Barbi Krass of Colorworks Studio was enlisted to help a client with an outdated condo with carpeted floors, mantel, wall-dividing great room from foyer, and lack of natural light. Two windows above the existing windows flanking the fireplace were added for additional natural light in the room. A simple stone tile facade with a custom “cuff” surround in ribbon mahogany helps the fireplace wall become a focal point. The carpet was removed and an oak floor with a walnut stain throughout the space was added. They floated the furniture to give the feeling of spaciousness, yet remaining cozy.

“We started working on this home in the infancy stages of construction. The home is in Bloomfield Hills on the prestigious Oakland Hills Golf Course. The original plan started with a built-in concept for the fireplace. As the overall plan started taking shape for this home, the built-in concept seemed less likely the solution for the space. The client wanted a limestone mantel with an 85” TV above the fireplace, which also did not feel right for the space. I selected this beautiful woven walnut material and the clients instantly loved it. The size of the TV was the driving force behind the width and height of the overall design. My biggest concern was the size of the TV, but the material selection and design for this fireplace ended up being the perfect solution!” Cheryl Nestro, Tutto Interiors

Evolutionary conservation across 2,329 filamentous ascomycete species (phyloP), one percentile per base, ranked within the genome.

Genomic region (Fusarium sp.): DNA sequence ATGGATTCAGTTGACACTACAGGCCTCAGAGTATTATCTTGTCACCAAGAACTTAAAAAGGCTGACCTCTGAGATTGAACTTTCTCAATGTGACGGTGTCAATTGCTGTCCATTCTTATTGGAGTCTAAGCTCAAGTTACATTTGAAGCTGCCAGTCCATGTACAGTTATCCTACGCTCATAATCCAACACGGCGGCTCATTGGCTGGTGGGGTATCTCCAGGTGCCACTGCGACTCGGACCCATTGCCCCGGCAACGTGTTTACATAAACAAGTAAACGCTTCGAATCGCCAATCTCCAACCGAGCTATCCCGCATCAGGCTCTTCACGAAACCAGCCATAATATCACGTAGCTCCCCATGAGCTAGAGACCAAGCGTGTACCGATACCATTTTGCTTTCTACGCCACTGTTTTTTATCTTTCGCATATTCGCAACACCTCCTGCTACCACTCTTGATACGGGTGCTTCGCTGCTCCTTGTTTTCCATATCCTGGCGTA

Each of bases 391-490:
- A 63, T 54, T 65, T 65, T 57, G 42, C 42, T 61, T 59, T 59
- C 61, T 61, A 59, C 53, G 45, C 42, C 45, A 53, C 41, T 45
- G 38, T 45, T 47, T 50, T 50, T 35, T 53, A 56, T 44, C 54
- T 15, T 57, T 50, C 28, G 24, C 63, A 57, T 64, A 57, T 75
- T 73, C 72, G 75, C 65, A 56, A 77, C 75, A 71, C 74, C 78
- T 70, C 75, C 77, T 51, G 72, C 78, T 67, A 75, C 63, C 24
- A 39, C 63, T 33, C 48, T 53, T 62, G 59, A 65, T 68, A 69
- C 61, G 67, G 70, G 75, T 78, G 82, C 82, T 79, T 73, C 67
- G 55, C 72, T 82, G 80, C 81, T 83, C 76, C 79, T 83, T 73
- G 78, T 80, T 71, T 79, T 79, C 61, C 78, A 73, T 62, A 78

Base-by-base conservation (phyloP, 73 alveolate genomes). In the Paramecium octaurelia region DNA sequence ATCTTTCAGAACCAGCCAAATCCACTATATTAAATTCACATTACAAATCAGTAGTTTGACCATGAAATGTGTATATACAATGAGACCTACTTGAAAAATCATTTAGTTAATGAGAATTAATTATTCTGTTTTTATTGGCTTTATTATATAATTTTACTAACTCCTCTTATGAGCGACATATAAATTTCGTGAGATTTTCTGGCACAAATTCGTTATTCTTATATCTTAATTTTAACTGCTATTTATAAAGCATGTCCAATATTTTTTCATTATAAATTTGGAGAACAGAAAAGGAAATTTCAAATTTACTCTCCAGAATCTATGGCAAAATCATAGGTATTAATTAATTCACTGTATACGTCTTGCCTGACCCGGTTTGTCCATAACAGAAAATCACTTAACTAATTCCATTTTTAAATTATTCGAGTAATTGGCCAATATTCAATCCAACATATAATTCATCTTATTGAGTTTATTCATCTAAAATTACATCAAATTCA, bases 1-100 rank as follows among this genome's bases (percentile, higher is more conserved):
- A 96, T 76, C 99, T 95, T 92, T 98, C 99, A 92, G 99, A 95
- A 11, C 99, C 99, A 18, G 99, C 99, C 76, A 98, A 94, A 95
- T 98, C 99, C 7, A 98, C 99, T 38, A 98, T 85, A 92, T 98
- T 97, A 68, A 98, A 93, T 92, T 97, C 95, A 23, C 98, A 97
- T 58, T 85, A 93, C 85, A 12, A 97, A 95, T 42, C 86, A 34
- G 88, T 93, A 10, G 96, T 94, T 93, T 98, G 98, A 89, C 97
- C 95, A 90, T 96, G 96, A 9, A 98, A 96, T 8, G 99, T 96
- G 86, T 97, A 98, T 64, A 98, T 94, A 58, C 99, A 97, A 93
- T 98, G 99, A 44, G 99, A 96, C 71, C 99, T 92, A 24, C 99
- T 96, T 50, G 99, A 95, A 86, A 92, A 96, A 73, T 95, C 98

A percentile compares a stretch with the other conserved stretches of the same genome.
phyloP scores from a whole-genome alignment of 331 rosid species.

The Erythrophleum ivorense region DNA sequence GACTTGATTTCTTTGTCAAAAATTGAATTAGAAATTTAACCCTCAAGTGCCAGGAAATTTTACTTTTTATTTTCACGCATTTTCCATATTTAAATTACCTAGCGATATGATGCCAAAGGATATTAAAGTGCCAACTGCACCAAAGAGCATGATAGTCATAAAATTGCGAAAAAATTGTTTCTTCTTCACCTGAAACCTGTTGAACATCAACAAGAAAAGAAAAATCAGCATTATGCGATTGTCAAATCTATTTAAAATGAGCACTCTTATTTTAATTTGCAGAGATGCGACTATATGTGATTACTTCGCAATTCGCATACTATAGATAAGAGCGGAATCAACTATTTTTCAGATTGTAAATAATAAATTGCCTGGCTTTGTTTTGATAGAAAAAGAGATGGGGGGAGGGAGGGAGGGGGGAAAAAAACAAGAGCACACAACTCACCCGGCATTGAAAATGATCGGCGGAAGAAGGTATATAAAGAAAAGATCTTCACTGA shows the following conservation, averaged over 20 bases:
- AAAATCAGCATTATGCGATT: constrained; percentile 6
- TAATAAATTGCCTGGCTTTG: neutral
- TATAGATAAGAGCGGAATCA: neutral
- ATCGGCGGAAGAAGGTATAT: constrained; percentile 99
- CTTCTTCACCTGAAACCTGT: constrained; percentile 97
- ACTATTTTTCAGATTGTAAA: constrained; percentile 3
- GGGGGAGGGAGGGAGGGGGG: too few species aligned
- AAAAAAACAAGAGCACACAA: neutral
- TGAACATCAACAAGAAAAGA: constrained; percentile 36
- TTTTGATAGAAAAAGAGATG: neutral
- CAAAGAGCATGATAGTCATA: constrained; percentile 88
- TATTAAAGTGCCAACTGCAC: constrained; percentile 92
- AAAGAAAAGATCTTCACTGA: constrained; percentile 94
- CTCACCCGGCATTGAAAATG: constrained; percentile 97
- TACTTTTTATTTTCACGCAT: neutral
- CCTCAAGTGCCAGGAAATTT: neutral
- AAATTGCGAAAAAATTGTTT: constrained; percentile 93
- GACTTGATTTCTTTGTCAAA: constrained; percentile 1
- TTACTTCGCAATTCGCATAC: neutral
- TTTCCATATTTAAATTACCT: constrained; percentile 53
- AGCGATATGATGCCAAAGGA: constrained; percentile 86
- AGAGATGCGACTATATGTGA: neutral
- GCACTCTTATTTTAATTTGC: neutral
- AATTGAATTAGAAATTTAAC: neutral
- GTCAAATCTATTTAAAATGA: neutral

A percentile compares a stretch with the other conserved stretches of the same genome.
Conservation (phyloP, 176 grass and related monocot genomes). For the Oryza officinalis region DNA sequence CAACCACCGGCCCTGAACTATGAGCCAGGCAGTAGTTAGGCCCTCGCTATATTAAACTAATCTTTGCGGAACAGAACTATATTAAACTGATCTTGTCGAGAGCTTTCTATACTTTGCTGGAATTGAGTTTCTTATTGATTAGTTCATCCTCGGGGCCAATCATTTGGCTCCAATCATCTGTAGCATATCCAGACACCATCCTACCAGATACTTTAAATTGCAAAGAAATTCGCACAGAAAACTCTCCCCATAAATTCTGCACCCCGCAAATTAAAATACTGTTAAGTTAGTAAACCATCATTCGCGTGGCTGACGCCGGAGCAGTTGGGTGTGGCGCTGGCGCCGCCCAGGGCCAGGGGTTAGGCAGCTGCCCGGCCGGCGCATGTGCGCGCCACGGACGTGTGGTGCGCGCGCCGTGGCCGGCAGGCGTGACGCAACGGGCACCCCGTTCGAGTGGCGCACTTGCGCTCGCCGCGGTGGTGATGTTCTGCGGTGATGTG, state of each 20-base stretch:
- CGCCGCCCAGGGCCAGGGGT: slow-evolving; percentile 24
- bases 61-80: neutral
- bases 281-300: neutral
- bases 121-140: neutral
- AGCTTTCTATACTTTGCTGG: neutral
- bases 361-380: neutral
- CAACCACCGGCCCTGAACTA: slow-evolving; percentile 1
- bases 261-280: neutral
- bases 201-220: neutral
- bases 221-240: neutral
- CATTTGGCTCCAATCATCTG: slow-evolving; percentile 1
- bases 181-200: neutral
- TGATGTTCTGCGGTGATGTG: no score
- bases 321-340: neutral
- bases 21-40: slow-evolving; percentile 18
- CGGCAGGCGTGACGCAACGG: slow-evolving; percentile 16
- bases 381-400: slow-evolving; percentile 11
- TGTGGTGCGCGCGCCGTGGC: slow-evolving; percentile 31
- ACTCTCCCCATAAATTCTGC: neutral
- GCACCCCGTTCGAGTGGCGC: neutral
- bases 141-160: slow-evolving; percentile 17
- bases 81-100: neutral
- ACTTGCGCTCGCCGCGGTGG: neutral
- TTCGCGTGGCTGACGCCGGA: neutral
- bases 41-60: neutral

When Amy Weinstein of AMW Design Studio decided to conduct a major renovation/addition on her home studio she knew it wouldn’t be easy, but welcomed the challenge. She wanted to create a unified space that seamlessly combined her living space with her in-home studio. One of the major components of the renovation was the addition of a kitchen that adjoins her home studio. The open-space plan and the use of similar design elements resulted in a cohesive living space that flow together effortlessly.